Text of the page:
What exactly is this Chindia? In a nutshell it’s a flash drive marketplace with 1/3 of the world’s population – China and India.
For a great number of Phuket hoteliers, the first half of 2018 saw marketplace velocity, where RevPAR’s rose on surging demand, and the most often heard comment was the ignominious ‘same same’. Though room rate growth was not there, volume ruled the day.
Next came, what is referred to on the Mainland as the ‘boat sinking’ and suddenly the monsoon gloom thrust the blazing sun into a dark room, way out back. Chinese numbers sunk, airlift declined and online chatter in China denounced not only Phuket but cast a broader shadow on Brand Thailand.
The traditional concept that the mojo of Thai teflon would result in only a slight momentary blip turned out to be erroneous. While the fallout from the incident has lessened, there remains a strongly demonstrated downward shift in Mainland Chinese tourists to both Phuket and Thailand.
What is clear is that there can be no separation in negative sentiment between Phuket and the larger Thai brand. Essentially both get a collective emoji award with an ‘un-smiley’ face.
Another negative has been the depreciation of the Mainland Chinese currency, the yuan. While most of the damage has been done over the past 4 years, this year has seen further erosion, as the Thai baht has remained strong.
Hoteliers staring into the looking glass of the fast approaching 2019 are increasingly being fixated by the magnetic attraction of Chindia. What exactly is this Chindia? In a nutshell it’s a flash drive marketplace with 1/3 of the world’s population – China and India.
What’s most attractive is door-to-door average flying time to major gateways in both countries of 4 to 5 and a half hours. Over the years I have been asked the question “what is the secret of Phuket’s success?” A great deal of it actually has to do with geography.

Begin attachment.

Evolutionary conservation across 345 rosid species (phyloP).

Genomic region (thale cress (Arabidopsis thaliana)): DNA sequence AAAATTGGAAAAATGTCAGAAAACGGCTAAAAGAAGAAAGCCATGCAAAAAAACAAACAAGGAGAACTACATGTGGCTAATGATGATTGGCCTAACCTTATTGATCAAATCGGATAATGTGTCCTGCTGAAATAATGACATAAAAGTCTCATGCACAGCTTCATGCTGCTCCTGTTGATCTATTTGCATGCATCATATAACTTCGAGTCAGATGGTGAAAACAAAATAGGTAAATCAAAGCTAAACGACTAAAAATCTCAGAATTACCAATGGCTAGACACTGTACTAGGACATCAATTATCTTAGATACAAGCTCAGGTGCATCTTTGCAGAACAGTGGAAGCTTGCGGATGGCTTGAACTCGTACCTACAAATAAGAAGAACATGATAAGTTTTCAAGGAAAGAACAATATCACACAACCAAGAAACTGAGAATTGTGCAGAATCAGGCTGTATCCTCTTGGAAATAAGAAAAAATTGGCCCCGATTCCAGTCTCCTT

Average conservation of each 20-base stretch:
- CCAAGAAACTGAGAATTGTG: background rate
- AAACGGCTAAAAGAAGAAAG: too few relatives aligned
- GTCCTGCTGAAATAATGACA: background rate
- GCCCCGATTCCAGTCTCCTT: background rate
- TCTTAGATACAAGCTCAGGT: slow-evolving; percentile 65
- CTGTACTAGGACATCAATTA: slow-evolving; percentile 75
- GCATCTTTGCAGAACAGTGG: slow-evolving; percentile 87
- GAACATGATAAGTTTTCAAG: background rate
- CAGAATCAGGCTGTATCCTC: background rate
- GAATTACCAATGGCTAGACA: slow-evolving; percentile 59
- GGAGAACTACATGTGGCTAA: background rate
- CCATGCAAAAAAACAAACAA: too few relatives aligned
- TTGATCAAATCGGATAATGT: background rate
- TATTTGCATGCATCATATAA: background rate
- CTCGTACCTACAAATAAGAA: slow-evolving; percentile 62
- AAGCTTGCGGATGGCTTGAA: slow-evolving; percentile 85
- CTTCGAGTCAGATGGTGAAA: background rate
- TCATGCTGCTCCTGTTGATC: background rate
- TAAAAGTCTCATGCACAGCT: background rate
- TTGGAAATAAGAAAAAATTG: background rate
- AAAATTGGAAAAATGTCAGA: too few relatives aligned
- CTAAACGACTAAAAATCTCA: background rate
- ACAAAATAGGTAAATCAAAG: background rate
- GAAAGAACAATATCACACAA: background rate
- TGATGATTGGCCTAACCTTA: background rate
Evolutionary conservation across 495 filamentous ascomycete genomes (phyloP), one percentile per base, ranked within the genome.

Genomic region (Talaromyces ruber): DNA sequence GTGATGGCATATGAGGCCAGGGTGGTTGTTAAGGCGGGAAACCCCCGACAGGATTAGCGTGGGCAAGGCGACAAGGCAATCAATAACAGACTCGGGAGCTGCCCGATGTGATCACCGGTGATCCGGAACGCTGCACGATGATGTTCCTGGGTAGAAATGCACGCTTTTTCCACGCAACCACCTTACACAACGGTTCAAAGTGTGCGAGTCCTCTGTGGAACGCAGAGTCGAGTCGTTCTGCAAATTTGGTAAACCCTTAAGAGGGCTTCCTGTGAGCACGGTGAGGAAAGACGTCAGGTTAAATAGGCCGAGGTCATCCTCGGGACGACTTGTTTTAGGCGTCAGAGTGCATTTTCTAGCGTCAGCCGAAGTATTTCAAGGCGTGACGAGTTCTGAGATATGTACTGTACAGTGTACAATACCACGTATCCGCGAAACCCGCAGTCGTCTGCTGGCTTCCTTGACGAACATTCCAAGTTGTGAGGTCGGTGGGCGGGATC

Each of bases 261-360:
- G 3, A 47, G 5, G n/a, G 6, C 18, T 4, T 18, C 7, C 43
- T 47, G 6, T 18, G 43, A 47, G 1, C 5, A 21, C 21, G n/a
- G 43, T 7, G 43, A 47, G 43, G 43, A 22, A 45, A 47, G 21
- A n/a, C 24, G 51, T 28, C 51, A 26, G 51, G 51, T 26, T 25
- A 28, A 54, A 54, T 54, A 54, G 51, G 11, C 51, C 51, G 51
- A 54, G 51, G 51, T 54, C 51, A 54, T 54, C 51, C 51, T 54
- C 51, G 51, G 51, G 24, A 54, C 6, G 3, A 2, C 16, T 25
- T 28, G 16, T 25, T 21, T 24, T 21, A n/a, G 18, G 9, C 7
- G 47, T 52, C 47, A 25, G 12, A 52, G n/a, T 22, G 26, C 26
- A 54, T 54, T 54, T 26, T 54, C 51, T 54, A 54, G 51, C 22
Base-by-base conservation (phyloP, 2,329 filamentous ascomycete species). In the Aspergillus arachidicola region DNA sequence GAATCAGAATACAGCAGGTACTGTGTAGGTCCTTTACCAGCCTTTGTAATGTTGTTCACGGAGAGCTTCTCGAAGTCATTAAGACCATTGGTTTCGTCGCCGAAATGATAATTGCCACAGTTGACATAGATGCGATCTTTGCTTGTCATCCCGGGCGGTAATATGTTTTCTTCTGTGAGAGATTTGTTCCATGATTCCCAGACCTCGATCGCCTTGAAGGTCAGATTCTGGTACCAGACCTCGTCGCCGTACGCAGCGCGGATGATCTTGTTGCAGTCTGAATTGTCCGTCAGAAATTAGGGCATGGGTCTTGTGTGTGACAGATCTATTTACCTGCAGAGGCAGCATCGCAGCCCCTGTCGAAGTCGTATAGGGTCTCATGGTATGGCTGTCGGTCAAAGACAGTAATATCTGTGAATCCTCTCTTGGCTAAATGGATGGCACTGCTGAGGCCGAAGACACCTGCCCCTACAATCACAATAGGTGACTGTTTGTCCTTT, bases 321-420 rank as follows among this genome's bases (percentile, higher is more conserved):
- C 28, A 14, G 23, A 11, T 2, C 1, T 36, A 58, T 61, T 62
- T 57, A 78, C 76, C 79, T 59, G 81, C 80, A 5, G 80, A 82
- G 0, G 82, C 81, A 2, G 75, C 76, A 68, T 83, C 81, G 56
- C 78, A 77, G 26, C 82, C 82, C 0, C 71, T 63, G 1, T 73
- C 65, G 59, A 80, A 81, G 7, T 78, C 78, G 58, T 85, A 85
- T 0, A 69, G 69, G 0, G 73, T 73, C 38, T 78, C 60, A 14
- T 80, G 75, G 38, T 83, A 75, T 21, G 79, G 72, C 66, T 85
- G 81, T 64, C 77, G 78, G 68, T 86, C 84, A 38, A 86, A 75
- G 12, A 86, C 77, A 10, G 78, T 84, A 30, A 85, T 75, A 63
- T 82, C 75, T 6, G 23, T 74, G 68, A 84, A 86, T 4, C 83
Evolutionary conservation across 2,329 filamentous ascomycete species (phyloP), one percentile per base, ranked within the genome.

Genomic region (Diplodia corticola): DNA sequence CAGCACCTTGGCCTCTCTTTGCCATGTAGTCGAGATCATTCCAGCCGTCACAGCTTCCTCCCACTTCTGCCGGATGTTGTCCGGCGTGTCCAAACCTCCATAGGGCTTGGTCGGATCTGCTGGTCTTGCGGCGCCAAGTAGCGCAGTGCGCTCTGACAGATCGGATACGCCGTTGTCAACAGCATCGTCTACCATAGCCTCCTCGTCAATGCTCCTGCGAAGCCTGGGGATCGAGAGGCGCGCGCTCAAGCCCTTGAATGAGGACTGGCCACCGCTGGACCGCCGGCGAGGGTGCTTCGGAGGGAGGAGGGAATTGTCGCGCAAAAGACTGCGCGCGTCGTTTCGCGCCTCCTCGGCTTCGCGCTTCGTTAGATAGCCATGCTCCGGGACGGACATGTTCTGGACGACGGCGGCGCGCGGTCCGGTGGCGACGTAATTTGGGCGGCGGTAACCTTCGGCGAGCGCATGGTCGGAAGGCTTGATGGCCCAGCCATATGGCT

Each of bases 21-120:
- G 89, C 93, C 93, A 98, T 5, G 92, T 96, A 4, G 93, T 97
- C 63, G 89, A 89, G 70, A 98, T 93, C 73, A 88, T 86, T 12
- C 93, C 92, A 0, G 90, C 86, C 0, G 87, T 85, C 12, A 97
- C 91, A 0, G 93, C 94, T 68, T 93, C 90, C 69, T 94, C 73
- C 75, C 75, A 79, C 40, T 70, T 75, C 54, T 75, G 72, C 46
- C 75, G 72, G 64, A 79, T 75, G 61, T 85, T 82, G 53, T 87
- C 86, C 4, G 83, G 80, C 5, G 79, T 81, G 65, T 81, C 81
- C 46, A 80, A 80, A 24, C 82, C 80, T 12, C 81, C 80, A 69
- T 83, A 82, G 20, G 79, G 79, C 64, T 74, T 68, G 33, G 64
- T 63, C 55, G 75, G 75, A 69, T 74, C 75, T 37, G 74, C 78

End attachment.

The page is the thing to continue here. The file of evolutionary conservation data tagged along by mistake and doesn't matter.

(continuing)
Geography has a lot to do with accidental tourism. One can look back to 1967 and the ensuring decade when Thai Airways was instrumental in opening up broad access to Bali which was a connector from Bangkok, and fitting into the Sydney to London route as key access points. In those days, the constraints of long-haul flights made the refueling stop necessary but fast forward to the present and the emergence of single body dominated low-cost airlines fits like a glove into the Phuket Chindia equation. Yes history buffs, Thailand’s flag carrier was a key enabler of early stage Bali hotel growth.
There is little doubt that Indian tourism holds great promise for Phuket. Geography helps, as does the depth of the islands tourism sector to cater to marque events like Indian weddings. Looking into the numbers is enlightening, as there are two significant events on the island which are both valued in excess of US$10 million in spend.
Leading the change has been India’s GoAir who launched direct flights between Phuket and New Delhi as well as Mumbai in October. Next month Bengaluru will be added. Will other Indian carriers such a IndiGo or Jet Airways follow, or will AirAsia join the fray? It’s clearly only a matter of time.